Portability and performance for parallel processing
A portable high-performance program cannot be oblivious to the machine on which it runs. And yet unless software portability increases, parallel processing will remain too expensive to deliver its performance promises. Portability of software and performance of hardware and communication are the significant indicators of the success of parallelism in computing. And these two indicators are often in conflict. Bringing together in one volume different approaches to solving this tension will give insights to developers on both sides of the software/hardware divide, and provides a critical debate for those measuring, modelling and investing in high performance technology.
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An Architecture Independent Programming Model for
from Theory to Practice
A Practical SharedMemory Programming Perfor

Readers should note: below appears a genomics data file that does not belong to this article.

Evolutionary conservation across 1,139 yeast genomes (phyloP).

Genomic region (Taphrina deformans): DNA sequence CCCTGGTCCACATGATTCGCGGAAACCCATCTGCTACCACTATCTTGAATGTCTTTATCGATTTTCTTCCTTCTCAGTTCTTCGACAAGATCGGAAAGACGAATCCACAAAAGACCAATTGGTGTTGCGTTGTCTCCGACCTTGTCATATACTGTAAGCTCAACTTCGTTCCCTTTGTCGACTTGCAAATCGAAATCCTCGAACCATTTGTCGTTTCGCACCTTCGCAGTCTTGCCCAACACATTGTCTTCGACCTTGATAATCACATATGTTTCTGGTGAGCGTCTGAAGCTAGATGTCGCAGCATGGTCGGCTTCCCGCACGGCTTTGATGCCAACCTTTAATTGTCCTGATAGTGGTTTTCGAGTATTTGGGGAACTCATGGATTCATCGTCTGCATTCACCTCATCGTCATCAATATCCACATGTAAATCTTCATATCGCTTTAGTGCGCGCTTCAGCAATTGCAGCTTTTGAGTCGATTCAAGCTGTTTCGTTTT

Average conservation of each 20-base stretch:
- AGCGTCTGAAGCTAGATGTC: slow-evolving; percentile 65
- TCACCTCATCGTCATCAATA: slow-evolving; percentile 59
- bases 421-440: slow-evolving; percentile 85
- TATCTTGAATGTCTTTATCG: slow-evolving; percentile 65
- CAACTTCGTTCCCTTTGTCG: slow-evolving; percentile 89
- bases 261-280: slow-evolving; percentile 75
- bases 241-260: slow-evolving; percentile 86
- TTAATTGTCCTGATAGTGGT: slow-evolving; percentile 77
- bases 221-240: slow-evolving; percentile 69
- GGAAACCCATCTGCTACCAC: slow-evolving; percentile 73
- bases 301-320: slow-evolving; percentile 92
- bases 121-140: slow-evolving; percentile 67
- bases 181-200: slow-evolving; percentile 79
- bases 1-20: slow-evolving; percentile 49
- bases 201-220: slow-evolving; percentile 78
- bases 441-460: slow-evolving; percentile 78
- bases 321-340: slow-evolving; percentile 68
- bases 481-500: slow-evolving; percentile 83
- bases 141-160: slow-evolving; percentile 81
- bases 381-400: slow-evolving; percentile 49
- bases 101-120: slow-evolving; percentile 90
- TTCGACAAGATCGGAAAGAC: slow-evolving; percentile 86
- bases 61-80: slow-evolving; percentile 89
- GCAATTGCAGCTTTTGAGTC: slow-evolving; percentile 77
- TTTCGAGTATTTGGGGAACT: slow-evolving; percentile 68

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achieve address space all-to-all annotations applications arithmetic bandwidth benchmark bitonic sort block broadcast cache misses CICO CMSSL communication compiler complex Connection Machine Connection Machine systems cost data distribution data parallel data structures dependence dot product efficient elements ensemble equations example execution Figure Fortran function global grid hardware high performance High Performance Fortran hypercube implementation inner loop iPSC iteration Jeanne Ferrante layout Lennart Johnsson locality of reference LogP main memory matrix measured memory access memory hierarchy message-passing Mflop/s MIMD molecules multiplication multiprocessors node number of processors operands operations optimal Orca parallel algorithms parallel computing parallel programs parameters PARMACS partitioning Phase Abstractions PIPS portable PRAM prediction prediction interval problem programming languages programming model radix sort routines sample sort scalable scalar sequence shared shared-memory specific speedup statement subthreads superthread Table thread values variables vector